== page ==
Chris Hall

Mon, Apr 16, 2012 : 4:51 p.m.

Here are a few things people might not know about roundabouts: 1. They've been in use successfully for decades in Europe. There's a massive one around the Arc De Triomphe in Paris with 12 roads entering. It's six lanes across and there are no lines on the road. 2. There are many in New Jersey and New York with huge traffic and pedestrian counts. 3. They allow every car approaching the intersection to turn right, left, go straight, or do a u-turn, which can be very handy. 4. Drivers will save a ton of time. I drove a service vehicle in A2 for 10 years, waiting at some intersections is an enormous waste of time. 5. Drivers will save fuel, no sitting and idling for three minutes. Better for the environment too. 6. It's easier for cars entering the traffic flow from businesses adjacent to the intersection to go the direction they want to. Right now, you sometimes have to go the wrong way just to get into the traffic flow and then turn around to get going the way you want. This will be a lot easier with a roundabout. Finally, yes, they take some getting used to. And, frankly, some drivers will simply never get the hang of it. However, that situation already exists. How many times have you sat behind a car at a light, the light changes but they don't get going fast enough - and zap! The A2 sensor system sees a gap in the cars and changes the light. Or, they are in one lane but decide at the last second they need to be in a different lane, and so they hold everybody up while they creep over. A roundabout makes both situations disappear. Sure, they're not perfect, but compared to what we have now, I'll take a roundabout any day.

Scott Batson

Fri, Mar 23, 2012 : 7:11 p.m.

Modern roundabouts are the safest form of intersection in the world. Visit for FAQs and safety facts. The safety comes from the 'slow and go' operation instead of the 'stop or go fast' way a stop light works (or the 'keep going fast' large traffic circle fantasy). The smaller size of the modern roundabout is what makes them safer and keeps speeds in the 20 mph range. This makes it much easier to avoid a crash or stop for pedestrians. It also means that if a crash happens the likelihood of injury is very low. Safety is the #1 reason there are over 2,400 modern roundabouts in the US today and many more on the way. Slow and go also means less delay than a stop light, especially the other 20 hours a day people aren't driving to or from work. Average daily delay at a signal is around 12 seconds per car. At a modern roundabout average delay is less than five seconds. Signals take an hour of demand and restrict it to a half hour, at best only half the traffic gets to go at any one time. At a modern roundabout four drivers entering from four directions can all enter at the same time. Don't try that with a signalized intersection.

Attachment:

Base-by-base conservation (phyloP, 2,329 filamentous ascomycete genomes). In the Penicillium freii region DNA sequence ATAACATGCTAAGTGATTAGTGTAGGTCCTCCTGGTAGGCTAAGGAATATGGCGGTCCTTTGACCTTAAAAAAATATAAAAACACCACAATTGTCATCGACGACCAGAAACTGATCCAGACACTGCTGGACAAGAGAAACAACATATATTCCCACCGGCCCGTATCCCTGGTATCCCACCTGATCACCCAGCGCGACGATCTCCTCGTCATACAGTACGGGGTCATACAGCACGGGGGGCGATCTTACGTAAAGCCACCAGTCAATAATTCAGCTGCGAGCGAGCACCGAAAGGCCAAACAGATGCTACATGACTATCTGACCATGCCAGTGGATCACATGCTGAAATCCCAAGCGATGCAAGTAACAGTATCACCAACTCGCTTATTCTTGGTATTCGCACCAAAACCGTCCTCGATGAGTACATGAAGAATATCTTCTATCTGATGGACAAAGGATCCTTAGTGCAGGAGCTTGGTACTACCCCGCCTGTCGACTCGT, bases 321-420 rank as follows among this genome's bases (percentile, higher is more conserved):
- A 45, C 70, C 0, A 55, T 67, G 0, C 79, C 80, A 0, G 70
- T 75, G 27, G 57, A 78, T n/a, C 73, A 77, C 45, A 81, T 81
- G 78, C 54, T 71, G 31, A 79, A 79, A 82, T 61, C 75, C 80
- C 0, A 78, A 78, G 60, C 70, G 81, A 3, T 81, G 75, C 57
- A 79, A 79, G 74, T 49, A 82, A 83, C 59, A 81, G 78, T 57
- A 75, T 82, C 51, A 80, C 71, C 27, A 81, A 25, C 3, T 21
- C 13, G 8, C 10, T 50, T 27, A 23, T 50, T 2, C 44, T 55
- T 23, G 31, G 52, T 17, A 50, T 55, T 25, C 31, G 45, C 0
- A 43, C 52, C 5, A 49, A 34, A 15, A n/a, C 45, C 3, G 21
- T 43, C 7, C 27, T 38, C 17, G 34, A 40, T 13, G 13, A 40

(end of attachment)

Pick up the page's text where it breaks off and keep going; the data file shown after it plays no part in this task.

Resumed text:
Thu, Mar 22, 2012 : 8 p.m.

I like these things; most people have no idea how to drive on them though.............


Thu, Mar 22, 2012 : 4:56 p.m.

I dislike the one at Huron Parkway and Nixon, but loathe the one on the east side of 23 at Geddes. Traffic exiting NB 23 backs up just as far as "BTC" (before traffic circle) because: A) the circle is far too small in diameter and B) the concrete barriers on the overpass block drivers view to the west. There's not enough time to determine if there's oncoming traffic so you either wait for an eternity for a gap or say: "#^$* it, I've been here long enough" and pull out. I wonder if the people who decide to install these things ever use them, especially the poorly designed ones.